An overnight sail took us across to Santa Maria Navaresse, on the east coast of Sardinia. We planned to be in Porto Cervo for the Rolex Swan Cup (hoping to race, although not with Loki), so had some time to hire a car and drive up to the Gorropu Canyon. We enjoyed a very pleasant hike into the gorge with its spectacular limestone cliffs towering up to 400 m above us. Going north along the coast the impressive massif of the Supramonte dominates the landscape. There are various bays strewn with grottoes and crystal clear beaches. Just had to stop for lunch along the way and enjoy the stunning torquoise waters at “the swimming pool”, le piscine di Molara.

As luck would have it we met up with a Norwegian yacht, “Concerto”, whilst we were at anchor in La Maddalena Archipelago National Park and managed to secure crew positions aboard their friend’s 65 ft Swan, “Coeur de Lion”, for the Swan regatta. It was an absolute priviledge to sail with Bjorn, Peder Lunde (4 times Olympian – gold & silver medalist, and Whitbread Round the World skipper!), Einar, Hendrick, Daniel & Jorgen. Those Vikings sure know how to have a good time! Thanks guys for a great regatta, it was terrific fun. Local photographer Gianluca Muscas captured some nice images of us from the water too.

With 112 entrants, the regatta included races for the maxis (90 – 115ft), mini maxis (60-80ft), Grand Prix racers, S & S’s, Swan 42 One Design and the World Championships for the Swan 45s. What a fabulous sight! Seeing all those beautiful yachts roaring about the picturesque coastal courses. Most of the time I was simply too busy enjoying the racing, so not many images from me I’m afraid. But I’ve included here a few images from one of the world’s best renowned yachting photograhers, Carlo Borlenhgi, who was there shooting the action each day. I particularly like the shot showing the maxi, Highland Fling (115ft) having a bit of an oopsie with her spinnaker! Being at the regatta also gave us the opportunity to catch up with our friends Oguz & Nihal who flew in from Turkey to enjoy the festivities. A great time was had by all.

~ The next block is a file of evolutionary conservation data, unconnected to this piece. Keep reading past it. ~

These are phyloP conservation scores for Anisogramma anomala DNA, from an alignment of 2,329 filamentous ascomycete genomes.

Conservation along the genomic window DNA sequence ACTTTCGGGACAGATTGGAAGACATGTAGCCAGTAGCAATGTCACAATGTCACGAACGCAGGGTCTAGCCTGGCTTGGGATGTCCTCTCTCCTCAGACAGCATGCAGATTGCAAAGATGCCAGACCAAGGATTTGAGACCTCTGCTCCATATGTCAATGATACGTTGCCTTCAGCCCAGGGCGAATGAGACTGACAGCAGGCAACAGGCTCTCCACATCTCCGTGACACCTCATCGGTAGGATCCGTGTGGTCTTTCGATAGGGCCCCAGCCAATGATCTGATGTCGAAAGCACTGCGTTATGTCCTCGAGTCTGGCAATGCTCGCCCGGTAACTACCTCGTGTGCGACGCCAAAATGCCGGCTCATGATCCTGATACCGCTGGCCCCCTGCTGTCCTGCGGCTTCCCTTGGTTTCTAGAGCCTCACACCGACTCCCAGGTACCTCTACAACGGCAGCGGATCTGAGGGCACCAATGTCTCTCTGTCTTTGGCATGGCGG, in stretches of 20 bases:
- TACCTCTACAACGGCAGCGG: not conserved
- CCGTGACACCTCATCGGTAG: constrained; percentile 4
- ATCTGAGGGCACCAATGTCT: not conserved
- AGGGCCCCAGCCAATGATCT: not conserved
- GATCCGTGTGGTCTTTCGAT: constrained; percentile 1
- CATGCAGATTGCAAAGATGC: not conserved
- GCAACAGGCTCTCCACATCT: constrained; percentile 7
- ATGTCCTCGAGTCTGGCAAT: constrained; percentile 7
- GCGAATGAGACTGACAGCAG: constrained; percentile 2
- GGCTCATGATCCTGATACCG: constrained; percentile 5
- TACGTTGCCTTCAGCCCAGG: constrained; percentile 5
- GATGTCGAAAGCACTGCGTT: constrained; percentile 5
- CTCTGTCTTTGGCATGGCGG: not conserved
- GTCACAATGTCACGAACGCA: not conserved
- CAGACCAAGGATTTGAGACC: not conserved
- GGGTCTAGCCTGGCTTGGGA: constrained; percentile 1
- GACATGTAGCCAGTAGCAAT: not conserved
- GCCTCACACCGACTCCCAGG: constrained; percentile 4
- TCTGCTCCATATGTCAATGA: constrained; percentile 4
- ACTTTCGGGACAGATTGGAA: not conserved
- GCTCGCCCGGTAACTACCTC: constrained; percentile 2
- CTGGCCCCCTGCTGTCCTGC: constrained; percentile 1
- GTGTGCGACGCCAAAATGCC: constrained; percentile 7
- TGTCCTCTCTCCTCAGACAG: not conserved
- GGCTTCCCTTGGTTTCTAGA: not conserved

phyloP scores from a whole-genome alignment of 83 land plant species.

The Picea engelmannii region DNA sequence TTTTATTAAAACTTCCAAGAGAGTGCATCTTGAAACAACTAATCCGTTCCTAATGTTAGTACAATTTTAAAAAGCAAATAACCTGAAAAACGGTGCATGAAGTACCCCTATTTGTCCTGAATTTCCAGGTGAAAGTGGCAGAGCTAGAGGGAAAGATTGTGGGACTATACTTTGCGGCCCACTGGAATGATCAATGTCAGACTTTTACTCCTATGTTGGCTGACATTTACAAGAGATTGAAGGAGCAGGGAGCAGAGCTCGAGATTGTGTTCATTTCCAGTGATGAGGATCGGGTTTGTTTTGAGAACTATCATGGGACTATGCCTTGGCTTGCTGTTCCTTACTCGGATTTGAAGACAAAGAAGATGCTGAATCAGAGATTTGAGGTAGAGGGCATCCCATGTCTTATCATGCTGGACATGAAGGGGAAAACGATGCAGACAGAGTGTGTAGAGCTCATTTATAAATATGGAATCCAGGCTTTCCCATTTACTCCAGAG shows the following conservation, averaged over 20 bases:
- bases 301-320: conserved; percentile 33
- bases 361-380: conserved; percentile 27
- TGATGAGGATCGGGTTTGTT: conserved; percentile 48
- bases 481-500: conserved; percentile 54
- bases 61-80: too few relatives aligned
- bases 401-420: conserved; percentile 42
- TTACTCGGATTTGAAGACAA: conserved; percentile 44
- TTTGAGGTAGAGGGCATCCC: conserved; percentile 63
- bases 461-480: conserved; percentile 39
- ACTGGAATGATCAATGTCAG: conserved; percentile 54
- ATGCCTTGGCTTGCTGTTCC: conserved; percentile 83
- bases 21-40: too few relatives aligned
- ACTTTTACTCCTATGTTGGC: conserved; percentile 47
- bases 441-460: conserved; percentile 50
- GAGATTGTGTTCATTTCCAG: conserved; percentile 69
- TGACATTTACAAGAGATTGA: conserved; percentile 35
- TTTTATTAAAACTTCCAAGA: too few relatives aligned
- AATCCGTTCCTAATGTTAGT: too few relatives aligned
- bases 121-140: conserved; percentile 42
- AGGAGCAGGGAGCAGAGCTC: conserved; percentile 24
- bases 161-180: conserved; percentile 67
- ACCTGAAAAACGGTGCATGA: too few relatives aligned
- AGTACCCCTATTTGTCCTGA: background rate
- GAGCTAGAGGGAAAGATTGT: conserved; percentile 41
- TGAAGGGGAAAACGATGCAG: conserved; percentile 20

Now Loki is all packed up and ready for another winter, this time at Gaeta, about two hours drive south of Rome. We are about to head homewards and are very, very much looking forward to catching up with dear friends and family upon our return. Thinking of you all. Keep well & stay safe.





Bunkers, Bombs & Baroque Towns